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Anyone for a March 17, 2020 primary vote?

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POSTED April 21, 2017 1:43 a.m.

Trying to get the elected leaders in the small states that hold sway other the Electoral College to abandon it is the textbook definition of an exercise in futility.

Why would you give up leverage?

Without delving into the politics of the recent presidential election, the issue isn’t the constitution or the basic game rules that many describe as archaic. The United States is a union of 50 states. And because we are a union of 50 states California can have many laws and standards that really matter in our day-to-day lives that are different than in say Alabama, Kansas or Texas.

The Senate was created to give every state an equal say in the federal government. The House of Representatives was designed to represent the people. While the Senate indeed does just what it is was intended to do, the House doesn’t quite accomplish that because of the guarantee that every state should have at least one representative regardless of population. The Electoral College numbers reflect how many of the Senate and House seats are distributed to each state. This was — and still is — considered a form of checks and balances where the majority doesn’t hold absolute sway. Enough of the basic civics lesson.

The better fix is to make California count. We have 12 percent of the population yet by the time the primary elections for president appear on the ballot for the Golden State our say is pretty much useless in determining the nominees.

Almost all of the initial states to conduct primaries through Super Tuesday — save Texas — are small states. No offense to Colorado and Georgia but population wise they are not in the same league as California, Illinois, Florida, Texas, Pennsylvania, or Ohio. California has at least twice the population as every other state except Texas. You’d have to add Ohio to Texas’ 27.8 million residents to match California.

So why shouldn’t California that can effectivity be disregarded by both major parties in the general election except to serve as a cash cow and gets the short end of the stick in the primaries every election since 1968 when the state upset the Democratic party machine and gave the primary votes to Robert Kennedy move up its presidential primary?

The State Senate now has a bill that would make the California primary the third primary or caucus after Iowa and New Hampshire. Those two states have 4.4 million people or the combined population of Sacramento, San Joaquin, Stanislaus, and Alameda counties.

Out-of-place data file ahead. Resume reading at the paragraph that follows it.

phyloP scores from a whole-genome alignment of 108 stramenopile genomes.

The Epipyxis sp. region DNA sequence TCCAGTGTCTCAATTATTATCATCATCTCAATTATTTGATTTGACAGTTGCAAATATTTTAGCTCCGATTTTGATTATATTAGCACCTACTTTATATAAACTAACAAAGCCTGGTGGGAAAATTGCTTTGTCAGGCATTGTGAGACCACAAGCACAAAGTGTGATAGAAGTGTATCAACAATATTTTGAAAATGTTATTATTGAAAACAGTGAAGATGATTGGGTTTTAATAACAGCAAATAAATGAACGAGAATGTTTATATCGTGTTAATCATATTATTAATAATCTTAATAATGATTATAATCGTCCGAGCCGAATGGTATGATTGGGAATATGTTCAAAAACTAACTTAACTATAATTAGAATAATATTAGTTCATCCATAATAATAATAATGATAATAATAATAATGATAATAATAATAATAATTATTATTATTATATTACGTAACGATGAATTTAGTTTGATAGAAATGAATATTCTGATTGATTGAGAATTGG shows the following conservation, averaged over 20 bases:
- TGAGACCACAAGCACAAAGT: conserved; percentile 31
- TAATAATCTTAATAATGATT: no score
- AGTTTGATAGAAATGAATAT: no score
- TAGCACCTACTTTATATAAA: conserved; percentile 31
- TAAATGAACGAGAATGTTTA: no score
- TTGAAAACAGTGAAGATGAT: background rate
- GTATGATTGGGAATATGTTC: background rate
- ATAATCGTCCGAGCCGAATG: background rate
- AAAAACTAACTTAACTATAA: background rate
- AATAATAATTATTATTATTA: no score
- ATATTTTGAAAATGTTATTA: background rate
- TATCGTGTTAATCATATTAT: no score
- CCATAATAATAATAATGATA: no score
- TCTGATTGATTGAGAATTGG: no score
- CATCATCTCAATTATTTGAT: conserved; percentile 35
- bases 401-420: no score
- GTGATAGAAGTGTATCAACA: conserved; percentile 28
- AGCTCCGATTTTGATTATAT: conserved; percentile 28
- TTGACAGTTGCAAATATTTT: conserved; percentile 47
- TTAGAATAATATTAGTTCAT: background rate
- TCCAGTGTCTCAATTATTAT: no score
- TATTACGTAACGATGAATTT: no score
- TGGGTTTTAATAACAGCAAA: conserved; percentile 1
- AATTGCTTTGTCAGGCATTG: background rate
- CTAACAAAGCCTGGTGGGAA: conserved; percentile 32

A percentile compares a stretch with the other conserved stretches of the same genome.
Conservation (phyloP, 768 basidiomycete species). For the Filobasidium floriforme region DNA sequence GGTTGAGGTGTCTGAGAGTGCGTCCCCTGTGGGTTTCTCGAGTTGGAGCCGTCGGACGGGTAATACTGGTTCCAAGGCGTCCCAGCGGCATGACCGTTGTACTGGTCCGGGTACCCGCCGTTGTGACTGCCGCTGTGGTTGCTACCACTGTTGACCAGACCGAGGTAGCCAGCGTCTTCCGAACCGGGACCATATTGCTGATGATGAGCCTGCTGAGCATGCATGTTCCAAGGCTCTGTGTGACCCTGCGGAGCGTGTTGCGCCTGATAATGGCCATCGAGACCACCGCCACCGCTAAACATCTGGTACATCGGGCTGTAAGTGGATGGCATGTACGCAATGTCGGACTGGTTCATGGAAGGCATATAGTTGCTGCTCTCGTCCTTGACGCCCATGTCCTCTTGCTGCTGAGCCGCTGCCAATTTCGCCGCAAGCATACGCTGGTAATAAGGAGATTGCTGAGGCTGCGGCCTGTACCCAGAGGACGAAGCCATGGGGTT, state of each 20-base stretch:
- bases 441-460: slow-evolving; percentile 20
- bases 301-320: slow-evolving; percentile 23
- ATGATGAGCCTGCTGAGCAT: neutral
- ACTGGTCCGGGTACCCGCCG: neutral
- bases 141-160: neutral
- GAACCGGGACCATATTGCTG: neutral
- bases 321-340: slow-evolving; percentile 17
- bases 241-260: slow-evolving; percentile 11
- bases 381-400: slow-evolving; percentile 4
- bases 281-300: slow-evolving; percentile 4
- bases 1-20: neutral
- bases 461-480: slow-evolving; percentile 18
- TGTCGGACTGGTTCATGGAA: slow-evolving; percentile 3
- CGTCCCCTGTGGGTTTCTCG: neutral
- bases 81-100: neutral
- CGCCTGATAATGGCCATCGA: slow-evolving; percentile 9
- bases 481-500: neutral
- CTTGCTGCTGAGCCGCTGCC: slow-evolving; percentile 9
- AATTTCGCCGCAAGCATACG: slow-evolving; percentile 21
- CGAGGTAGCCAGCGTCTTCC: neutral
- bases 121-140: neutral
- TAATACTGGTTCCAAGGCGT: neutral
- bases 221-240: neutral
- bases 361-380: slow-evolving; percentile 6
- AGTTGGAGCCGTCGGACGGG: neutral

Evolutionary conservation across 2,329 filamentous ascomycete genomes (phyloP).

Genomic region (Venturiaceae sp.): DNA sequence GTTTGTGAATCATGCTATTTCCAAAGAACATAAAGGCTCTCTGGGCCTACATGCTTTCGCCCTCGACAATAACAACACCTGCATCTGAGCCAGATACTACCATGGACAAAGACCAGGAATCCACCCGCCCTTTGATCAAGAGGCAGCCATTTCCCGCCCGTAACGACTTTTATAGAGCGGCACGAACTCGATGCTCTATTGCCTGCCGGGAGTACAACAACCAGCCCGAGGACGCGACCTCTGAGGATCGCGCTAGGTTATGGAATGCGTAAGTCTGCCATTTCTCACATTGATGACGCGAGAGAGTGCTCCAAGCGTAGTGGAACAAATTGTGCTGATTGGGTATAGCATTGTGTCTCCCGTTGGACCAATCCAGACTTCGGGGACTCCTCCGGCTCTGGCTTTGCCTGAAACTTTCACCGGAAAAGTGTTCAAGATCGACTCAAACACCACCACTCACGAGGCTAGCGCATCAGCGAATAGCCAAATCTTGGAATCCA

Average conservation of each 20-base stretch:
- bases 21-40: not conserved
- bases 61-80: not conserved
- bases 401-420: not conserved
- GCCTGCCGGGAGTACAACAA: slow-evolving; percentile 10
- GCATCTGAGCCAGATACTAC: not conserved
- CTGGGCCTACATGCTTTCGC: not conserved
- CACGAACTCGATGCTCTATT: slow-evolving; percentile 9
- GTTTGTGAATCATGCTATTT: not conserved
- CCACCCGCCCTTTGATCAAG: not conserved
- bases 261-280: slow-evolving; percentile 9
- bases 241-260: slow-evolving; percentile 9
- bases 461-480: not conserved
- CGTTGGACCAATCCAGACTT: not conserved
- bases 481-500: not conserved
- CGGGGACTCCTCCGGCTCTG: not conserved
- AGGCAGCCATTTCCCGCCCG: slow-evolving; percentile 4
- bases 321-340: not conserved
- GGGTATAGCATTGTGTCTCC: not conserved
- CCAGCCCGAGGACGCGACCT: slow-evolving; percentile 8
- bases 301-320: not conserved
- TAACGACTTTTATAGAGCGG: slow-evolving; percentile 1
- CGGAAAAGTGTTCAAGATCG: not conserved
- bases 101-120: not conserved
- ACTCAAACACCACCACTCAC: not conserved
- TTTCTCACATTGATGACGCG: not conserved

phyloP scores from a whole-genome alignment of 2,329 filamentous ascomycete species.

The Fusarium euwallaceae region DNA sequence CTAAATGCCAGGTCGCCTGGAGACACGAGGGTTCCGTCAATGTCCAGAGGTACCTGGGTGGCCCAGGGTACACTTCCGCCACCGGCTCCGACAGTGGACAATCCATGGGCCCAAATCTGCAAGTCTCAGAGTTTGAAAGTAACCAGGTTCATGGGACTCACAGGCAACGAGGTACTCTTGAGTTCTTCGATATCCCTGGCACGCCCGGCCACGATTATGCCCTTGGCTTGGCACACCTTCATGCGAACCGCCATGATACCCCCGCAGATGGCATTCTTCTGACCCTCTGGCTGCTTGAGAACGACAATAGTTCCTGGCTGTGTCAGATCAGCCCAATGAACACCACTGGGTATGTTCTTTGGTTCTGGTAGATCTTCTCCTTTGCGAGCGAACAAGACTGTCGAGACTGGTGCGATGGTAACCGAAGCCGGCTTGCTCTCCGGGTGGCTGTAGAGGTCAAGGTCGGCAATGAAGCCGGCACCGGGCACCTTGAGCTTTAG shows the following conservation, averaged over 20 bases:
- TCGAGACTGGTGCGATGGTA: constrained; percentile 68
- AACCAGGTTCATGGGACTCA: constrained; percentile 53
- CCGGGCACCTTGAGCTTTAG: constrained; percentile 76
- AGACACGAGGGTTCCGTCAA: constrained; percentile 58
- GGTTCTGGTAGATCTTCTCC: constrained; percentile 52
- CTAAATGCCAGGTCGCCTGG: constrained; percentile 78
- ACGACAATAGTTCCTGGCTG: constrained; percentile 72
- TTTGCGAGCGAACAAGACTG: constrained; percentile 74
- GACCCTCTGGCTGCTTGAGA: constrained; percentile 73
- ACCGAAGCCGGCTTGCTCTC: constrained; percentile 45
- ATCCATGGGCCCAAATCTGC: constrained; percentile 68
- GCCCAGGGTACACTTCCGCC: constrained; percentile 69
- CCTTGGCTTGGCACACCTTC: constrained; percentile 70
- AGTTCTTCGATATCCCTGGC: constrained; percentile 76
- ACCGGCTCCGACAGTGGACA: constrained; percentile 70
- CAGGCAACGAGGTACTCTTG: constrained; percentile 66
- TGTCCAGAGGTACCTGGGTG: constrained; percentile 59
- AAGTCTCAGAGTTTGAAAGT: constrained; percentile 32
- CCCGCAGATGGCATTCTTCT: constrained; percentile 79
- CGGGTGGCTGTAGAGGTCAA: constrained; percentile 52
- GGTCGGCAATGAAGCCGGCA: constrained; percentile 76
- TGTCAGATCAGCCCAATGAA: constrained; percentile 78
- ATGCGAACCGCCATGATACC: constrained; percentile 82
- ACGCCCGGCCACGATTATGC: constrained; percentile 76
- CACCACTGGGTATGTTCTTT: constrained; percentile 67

Not only do presidential hopefuls follow a strategy that cuts California out of the picture for all practical purposes in November but the little states also get to virtually dictate who we get to vote on in the general election.

The bill would make the election the third Tuesday in March. It would also give the governor the authority to make the California primary even earlier if other states try to leapfrog ahead of it.

Now for the reason why such a strategy matters to those upset with party politics. The primary calendar is typically controlled for the most part by the Democratic and Republican national party apparatuses that do not take too kindly to large states messing with it. When they do as they have in the past the national parties have found ways to punish them by diminishing their influence in conventions and elsewhere.

The Electoral College is in the Constitution. The two party system isn’t. And more precisely the Republicans and Democrats were not anointed as a party by the Constitution yet they are a political arm that has a great deal of leverage over who gets elected president by essentially manipulating primary election dates.

So would California voting early in the primaries have changed who the nominees were in 2016?

Conjecture on “who would of” advanced in an earlier state primary isn’t the point. It is to give some weight to 12 percent of the country’s population.

The most equitable solution would be a national primary. That has its drawbacks as it would take a massive organization and arguably a lot of money to run concurrently in all 50 states. The result, of course, would be only well-heeled — read that party machine candidates — would prevail by concentrating on the biggest states.

Perhaps regional primaries — the Pacific Coast, the West, the Midwest, New York-New England, the Eastern Seaboard and the Gulf Coast  — would be a possible answer. The primaries could be staged two months apart over the course of a year and rotate the order that they occur every four years.

You could make a case that any of the changes — what is before the California State Senate, a national primary, or regional primaries — would skew the system against the “little guy” in terms of the candidates. But if the goal is to dilute the power and influence of the small states judging by the complaints being voiced, either of the three options does the trick.

If there is no stomach for that, then just grin and bear it. The Electoral College isn’t likely to change given enough states that would be reduced to irrelevancy in a general election campaign aren’t likely to vote for a constitutional amendment to change it. And since it is in the constitution and quite clear, no court is going to rule it unconstitutional.

Anyone interested in a California presidential primary on March 17, 2020?

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